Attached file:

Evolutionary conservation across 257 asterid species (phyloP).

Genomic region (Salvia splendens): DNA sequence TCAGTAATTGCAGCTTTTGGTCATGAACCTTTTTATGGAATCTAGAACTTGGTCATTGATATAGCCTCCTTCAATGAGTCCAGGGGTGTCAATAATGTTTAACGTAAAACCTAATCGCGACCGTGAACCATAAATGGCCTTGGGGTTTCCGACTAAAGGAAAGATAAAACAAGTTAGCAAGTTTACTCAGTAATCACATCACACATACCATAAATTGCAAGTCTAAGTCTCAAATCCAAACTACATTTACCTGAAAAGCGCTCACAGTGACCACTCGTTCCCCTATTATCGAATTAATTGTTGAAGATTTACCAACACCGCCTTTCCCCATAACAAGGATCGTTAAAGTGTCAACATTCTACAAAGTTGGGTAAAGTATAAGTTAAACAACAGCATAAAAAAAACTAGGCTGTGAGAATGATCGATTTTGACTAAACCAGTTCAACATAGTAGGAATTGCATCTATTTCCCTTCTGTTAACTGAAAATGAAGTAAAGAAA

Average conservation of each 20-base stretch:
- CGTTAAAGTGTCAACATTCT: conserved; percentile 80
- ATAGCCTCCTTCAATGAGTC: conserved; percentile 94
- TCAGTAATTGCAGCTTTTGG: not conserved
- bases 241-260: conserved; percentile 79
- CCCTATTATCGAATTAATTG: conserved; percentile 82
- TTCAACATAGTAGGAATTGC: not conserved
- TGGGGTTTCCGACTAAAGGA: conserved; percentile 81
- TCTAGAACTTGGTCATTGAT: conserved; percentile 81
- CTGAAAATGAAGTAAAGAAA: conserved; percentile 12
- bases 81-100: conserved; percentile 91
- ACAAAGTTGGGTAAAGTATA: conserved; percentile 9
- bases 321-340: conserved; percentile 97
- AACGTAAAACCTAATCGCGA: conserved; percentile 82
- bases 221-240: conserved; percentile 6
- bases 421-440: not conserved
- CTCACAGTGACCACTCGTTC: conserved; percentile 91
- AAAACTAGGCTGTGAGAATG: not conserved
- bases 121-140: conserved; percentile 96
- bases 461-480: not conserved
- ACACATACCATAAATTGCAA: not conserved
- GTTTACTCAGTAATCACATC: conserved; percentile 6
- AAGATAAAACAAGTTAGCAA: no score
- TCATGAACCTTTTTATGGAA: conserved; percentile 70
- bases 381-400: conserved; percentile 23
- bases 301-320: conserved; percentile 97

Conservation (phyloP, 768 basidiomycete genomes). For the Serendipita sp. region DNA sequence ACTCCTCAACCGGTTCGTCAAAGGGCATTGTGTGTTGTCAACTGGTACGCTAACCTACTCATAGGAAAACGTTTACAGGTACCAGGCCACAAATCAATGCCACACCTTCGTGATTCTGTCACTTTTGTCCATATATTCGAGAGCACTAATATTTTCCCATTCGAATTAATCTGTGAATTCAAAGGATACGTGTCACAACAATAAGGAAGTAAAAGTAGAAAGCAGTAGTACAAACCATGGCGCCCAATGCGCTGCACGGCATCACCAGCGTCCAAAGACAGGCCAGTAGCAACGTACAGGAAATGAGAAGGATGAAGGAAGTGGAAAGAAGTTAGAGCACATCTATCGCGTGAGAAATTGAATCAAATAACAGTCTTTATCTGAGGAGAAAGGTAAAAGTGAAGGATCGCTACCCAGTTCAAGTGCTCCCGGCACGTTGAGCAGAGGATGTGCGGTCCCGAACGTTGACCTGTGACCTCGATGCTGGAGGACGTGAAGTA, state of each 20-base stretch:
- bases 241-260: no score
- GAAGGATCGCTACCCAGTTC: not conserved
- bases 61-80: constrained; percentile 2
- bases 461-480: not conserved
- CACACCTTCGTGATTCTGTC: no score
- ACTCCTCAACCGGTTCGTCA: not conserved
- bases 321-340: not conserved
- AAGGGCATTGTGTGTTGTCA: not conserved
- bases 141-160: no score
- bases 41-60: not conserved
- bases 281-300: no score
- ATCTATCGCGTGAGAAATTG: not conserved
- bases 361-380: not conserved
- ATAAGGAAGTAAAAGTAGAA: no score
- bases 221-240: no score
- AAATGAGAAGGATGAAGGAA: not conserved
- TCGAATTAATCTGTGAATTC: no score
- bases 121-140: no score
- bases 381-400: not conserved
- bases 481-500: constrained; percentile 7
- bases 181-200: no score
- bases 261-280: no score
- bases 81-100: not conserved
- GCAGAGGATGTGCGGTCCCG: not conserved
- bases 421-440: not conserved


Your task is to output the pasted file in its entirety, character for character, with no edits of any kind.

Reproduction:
Evolutionary conservation across 257 asterid species (phyloP).

Genomic region (Salvia splendens): DNA sequence TCAGTAATTGCAGCTTTTGGTCATGAACCTTTTTATGGAATCTAGAACTTGGTCATTGATATAGCCTCCTTCAATGAGTCCAGGGGTGTCAATAATGTTTAACGTAAAACCTAATCGCGACCGTGAACCATAAATGGCCTTGGGGTTTCCGACTAAAGGAAAGATAAAACAAGTTAGCAAGTTTACTCAGTAATCACATCACACATACCATAAATTGCAAGTCTAAGTCTCAAATCCAAACTACATTTACCTGAAAAGCGCTCACAGTGACCACTCGTTCCCCTATTATCGAATTAATTGTTGAAGATTTACCAACACCGCCTTTCCCCATAACAAGGATCGTTAAAGTGTCAACATTCTACAAAGTTGGGTAAAGTATAAGTTAAACAACAGCATAAAAAAAACTAGGCTGTGAGAATGATCGATTTTGACTAAACCAGTTCAACATAGTAGGAATTGCATCTATTTCCCTTCTGTTAACTGAAAATGAAGTAAAGAAA

Average conservation of each 20-base stretch:
- CGTTAAAGTGTCAACATTCT: conserved; percentile 80
- ATAGCCTCCTTCAATGAGTC: conserved; percentile 94
- TCAGTAATTGCAGCTTTTGG: not conserved
- bases 241-260: conserved; percentile 79
- CCCTATTATCGAATTAATTG: conserved; percentile 82
- TTCAACATAGTAGGAATTGC: not conserved
- TGGGGTTTCCGACTAAAGGA: conserved; percentile 81
- TCTAGAACTTGGTCATTGAT: conserved; percentile 81
- CTGAAAATGAAGTAAAGAAA: conserved; percentile 12
- bases 81-100: conserved; percentile 91
- ACAAAGTTGGGTAAAGTATA: conserved; percentile 9
- bases 321-340: conserved; percentile 97
- AACGTAAAACCTAATCGCGA: conserved; percentile 82
- bases 221-240: conserved; percentile 6
- bases 421-440: not conserved
- CTCACAGTGACCACTCGTTC: conserved; percentile 91
- AAAACTAGGCTGTGAGAATG: not conserved
- bases 121-140: conserved; percentile 96
- bases 461-480: not conserved
- ACACATACCATAAATTGCAA: not conserved
- GTTTACTCAGTAATCACATC: conserved; percentile 6
- AAGATAAAACAAGTTAGCAA: no score
- TCATGAACCTTTTTATGGAA: conserved; percentile 70
- bases 381-400: conserved; percentile 23
- bases 301-320: conserved; percentile 97

Conservation (phyloP, 768 basidiomycete genomes). For the Serendipita sp. region DNA sequence ACTCCTCAACCGGTTCGTCAAAGGGCATTGTGTGTTGTCAACTGGTACGCTAACCTACTCATAGGAAAACGTTTACAGGTACCAGGCCACAAATCAATGCCACACCTTCGTGATTCTGTCACTTTTGTCCATATATTCGAGAGCACTAATATTTTCCCATTCGAATTAATCTGTGAATTCAAAGGATACGTGTCACAACAATAAGGAAGTAAAAGTAGAAAGCAGTAGTACAAACCATGGCGCCCAATGCGCTGCACGGCATCACCAGCGTCCAAAGACAGGCCAGTAGCAACGTACAGGAAATGAGAAGGATGAAGGAAGTGGAAAGAAGTTAGAGCACATCTATCGCGTGAGAAATTGAATCAAATAACAGTCTTTATCTGAGGAGAAAGGTAAAAGTGAAGGATCGCTACCCAGTTCAAGTGCTCCCGGCACGTTGAGCAGAGGATGTGCGGTCCCGAACGTTGACCTGTGACCTCGATGCTGGAGGACGTGAAGTA, state of each 20-base stretch:
- bases 241-260: no score
- GAAGGATCGCTACCCAGTTC: not conserved
- bases 61-80: constrained; percentile 2
- bases 461-480: not conserved
- CACACCTTCGTGATTCTGTC: no score
- ACTCCTCAACCGGTTCGTCA: not conserved
- bases 321-340: not conserved
- AAGGGCATTGTGTGTTGTCA: not conserved
- bases 141-160: no score
- bases 41-60: not conserved
- bases 281-300: no score
- ATCTATCGCGTGAGAAATTG: not conserved
- bases 361-380: not conserved
- ATAAGGAAGTAAAAGTAGAA: no score
- bases 221-240: no score
- AAATGAGAAGGATGAAGGAA: not conserved
- TCGAATTAATCTGTGAATTC: no score
- bases 121-140: no score
- bases 381-400: not conserved
- bases 481-500: constrained; percentile 7
- bases 181-200: no score
- bases 261-280: no score
- bases 81-100: not conserved
- GCAGAGGATGTGCGGTCCCG: not conserved
- bases 421-440: not conserved